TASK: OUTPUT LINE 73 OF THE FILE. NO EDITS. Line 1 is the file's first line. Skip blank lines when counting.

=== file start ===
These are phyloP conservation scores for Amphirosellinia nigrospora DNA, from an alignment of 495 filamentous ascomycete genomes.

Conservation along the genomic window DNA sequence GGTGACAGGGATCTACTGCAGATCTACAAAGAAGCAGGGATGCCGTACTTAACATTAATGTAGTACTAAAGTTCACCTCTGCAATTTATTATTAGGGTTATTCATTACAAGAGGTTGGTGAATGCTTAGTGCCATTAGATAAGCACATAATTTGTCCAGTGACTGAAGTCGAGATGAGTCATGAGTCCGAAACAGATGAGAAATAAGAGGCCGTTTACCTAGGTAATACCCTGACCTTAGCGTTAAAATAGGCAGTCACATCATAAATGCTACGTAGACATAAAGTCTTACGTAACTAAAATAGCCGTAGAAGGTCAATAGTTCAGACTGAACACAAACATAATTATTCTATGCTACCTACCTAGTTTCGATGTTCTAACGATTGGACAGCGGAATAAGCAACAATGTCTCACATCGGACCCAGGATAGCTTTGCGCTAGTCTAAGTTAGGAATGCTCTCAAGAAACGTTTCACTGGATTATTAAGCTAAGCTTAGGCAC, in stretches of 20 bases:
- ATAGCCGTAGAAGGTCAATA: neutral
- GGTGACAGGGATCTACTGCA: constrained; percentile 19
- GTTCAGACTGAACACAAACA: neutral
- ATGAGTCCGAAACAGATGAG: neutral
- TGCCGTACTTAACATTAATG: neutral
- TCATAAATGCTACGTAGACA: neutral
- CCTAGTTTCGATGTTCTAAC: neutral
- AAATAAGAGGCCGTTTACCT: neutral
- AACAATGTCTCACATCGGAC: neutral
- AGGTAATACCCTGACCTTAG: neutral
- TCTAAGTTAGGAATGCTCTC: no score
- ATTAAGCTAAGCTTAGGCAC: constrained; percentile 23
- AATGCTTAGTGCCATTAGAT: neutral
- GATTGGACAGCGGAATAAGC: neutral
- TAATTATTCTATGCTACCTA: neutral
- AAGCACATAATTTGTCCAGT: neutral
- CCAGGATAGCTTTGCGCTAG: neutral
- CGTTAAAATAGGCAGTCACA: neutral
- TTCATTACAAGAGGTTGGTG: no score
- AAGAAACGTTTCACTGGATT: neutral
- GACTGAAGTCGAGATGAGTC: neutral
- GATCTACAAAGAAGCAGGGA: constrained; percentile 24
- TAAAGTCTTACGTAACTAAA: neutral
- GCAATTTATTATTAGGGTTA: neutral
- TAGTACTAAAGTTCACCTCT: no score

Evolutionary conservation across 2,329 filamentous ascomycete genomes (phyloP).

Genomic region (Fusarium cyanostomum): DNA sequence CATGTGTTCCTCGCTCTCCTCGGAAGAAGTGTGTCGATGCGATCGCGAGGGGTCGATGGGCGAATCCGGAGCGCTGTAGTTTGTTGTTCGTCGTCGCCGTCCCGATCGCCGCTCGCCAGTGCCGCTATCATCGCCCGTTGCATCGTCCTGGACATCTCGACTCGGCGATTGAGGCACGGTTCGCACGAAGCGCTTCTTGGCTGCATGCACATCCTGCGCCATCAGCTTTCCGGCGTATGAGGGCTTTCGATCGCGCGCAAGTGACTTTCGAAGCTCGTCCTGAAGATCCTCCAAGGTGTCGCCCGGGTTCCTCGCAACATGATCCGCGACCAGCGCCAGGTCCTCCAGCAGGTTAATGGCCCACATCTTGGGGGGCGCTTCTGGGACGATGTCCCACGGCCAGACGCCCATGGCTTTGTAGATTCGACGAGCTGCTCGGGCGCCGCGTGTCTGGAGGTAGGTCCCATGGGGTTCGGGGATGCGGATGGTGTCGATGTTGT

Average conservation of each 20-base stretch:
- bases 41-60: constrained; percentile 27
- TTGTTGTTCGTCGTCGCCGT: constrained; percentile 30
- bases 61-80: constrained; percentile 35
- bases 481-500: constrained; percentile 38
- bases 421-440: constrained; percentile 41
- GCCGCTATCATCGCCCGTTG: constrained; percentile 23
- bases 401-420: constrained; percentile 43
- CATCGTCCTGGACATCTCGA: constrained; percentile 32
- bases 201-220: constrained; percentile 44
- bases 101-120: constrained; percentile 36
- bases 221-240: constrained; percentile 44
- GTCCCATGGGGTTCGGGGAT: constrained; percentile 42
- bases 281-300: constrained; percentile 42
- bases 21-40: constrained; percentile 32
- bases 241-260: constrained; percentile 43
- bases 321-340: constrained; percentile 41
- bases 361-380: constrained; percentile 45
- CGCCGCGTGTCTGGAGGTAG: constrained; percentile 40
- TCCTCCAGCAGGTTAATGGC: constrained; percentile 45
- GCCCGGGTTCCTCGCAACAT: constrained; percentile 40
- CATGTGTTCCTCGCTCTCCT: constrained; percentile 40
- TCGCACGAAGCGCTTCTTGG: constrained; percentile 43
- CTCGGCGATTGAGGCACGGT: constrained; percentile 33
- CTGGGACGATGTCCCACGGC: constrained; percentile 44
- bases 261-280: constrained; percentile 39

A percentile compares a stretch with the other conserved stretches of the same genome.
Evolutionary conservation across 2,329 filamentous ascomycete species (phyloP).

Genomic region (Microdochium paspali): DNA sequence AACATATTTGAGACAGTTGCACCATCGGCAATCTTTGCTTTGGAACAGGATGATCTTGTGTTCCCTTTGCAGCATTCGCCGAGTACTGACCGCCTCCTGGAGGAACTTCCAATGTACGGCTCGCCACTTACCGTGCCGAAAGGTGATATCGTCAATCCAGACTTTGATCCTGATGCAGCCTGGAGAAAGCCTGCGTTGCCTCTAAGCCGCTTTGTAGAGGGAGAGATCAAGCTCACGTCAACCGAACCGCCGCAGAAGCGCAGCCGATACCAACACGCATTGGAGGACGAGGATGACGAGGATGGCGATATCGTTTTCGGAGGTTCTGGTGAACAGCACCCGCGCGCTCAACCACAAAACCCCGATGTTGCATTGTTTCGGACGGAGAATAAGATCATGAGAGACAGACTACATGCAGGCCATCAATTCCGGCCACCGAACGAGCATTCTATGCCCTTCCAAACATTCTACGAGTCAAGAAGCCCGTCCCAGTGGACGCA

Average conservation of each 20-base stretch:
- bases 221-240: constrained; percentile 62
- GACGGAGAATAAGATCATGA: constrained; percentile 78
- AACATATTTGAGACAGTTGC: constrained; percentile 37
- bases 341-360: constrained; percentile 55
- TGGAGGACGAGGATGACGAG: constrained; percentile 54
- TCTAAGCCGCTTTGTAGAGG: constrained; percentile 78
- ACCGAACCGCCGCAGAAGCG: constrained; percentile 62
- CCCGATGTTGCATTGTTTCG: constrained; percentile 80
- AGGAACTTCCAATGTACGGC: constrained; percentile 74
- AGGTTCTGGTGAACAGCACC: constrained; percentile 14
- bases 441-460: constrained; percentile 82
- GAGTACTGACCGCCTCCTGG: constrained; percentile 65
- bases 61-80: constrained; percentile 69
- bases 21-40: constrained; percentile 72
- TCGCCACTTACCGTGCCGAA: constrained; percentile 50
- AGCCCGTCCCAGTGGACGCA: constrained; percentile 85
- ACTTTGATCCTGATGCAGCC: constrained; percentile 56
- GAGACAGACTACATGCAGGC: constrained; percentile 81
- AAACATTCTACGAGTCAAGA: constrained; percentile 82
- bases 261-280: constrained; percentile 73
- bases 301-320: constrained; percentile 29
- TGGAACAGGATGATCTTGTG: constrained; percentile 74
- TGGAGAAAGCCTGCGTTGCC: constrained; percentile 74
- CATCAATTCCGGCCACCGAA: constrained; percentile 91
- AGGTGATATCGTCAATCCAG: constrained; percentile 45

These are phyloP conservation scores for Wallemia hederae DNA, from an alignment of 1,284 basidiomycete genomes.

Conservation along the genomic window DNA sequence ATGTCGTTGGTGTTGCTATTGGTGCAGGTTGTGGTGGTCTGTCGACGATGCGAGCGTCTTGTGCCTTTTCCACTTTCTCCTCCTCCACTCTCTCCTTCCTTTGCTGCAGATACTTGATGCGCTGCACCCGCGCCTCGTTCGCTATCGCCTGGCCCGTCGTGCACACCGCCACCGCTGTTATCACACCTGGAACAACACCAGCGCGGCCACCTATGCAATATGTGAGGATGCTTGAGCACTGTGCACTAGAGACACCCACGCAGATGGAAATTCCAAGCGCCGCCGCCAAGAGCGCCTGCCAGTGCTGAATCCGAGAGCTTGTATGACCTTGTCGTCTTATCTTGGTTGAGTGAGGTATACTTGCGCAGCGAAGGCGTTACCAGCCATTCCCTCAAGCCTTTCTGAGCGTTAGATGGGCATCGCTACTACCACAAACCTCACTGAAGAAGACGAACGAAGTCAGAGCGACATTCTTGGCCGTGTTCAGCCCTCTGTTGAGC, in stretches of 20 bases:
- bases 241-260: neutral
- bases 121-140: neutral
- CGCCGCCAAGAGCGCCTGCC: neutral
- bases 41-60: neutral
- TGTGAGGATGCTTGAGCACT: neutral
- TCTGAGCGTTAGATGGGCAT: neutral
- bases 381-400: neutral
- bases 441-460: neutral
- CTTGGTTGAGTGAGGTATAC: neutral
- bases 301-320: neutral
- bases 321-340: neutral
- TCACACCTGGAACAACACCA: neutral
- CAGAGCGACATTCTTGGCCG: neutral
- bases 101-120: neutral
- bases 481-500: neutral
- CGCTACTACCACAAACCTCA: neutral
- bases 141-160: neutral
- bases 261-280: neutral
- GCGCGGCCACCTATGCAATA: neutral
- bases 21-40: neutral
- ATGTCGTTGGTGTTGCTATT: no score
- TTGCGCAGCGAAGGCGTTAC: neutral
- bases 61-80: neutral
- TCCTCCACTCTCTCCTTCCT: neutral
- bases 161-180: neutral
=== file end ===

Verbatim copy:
- bases 21-40: constrained; percentile 72